THE REPUTATION OF A FAMOUS SHIPBUILDER, Donald McKay, was made in the middle of the nineteenth century by the number of fast clippers built by him. Above is the Joshua Bates, one of Enoch Train’s transatlantic packets, designed by McKay. The large “T” in the fore topsail, more conspicuous than the normal house flag, will be noticed. This clipper marks the transition stage between the former square-built packets and the extreme clippers which came into service later.




Her lines would not permit her to ghost along in the faintest of airs as did the extreme clippers, but faint airs were not the normal condition on the Atlantic, and she had the reputation of never having been passed by a sailing ship in more than a four-knot breeze. She twice carried the latest news to Europe between steamers and was often entrusted with specially marked mails. She could be driven through the worst weather when other ships were forced to heave-to. Her reputation was so great that she regularly received extra freight midway between that of the steamer - which carried only the finest goods because of her bunkers - and the sailing ship. Her owners would frequently guarantee a time for delivery or waive the freight money.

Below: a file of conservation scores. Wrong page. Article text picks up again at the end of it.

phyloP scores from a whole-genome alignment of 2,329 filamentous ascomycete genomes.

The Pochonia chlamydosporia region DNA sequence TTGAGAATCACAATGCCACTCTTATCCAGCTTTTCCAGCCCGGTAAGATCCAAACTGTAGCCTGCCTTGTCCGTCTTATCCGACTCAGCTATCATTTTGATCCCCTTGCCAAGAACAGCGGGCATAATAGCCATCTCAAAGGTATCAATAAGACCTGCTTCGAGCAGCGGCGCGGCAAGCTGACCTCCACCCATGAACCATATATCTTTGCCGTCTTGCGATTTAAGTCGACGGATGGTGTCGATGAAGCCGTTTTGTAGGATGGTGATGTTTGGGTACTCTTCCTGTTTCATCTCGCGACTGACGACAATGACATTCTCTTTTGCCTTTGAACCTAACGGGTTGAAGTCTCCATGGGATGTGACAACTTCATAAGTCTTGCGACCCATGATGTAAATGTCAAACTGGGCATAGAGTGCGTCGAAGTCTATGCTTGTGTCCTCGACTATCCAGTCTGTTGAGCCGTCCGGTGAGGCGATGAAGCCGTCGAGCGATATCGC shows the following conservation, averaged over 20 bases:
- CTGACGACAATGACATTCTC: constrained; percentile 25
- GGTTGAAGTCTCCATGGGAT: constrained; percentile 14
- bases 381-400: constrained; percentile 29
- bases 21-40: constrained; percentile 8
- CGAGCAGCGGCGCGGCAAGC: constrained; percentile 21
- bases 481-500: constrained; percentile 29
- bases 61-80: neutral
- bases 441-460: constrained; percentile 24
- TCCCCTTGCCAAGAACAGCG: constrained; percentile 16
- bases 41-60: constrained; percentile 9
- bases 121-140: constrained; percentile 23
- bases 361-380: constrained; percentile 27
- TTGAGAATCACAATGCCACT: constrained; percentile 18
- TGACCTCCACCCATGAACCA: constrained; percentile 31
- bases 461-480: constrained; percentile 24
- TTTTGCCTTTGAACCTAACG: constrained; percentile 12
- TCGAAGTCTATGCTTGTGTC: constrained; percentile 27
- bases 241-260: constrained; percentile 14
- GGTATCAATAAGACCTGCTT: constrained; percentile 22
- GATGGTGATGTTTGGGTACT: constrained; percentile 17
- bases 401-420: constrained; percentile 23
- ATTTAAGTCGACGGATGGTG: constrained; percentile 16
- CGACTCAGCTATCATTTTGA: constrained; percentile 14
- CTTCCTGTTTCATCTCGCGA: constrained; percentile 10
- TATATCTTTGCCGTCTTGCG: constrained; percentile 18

In eleven years she made thirty-one round voyages between New York and Liverpool, the average of twenty eastward passages being nineteen days, nine of them sixteen days or under, and the worst thirty days. Westward she was handicapped, as were all sailing ships, and, to a lesser extent, all steamers, by the “Brave West Winds”; but the average of twenty voyages was twenty-six and a half days, five of them thirty days or over and the best nineteen days, through bad weather which severely handicapped her rivals. Twice in one year she was forced into Fayal, in the Azores, for repairs. It is small wonder that sailors called her the “Wild Boat of the Atlantic”, or the “Flying Dutchman”, in memory of Samuel’s days in the Angelique on the Amsterdam trade.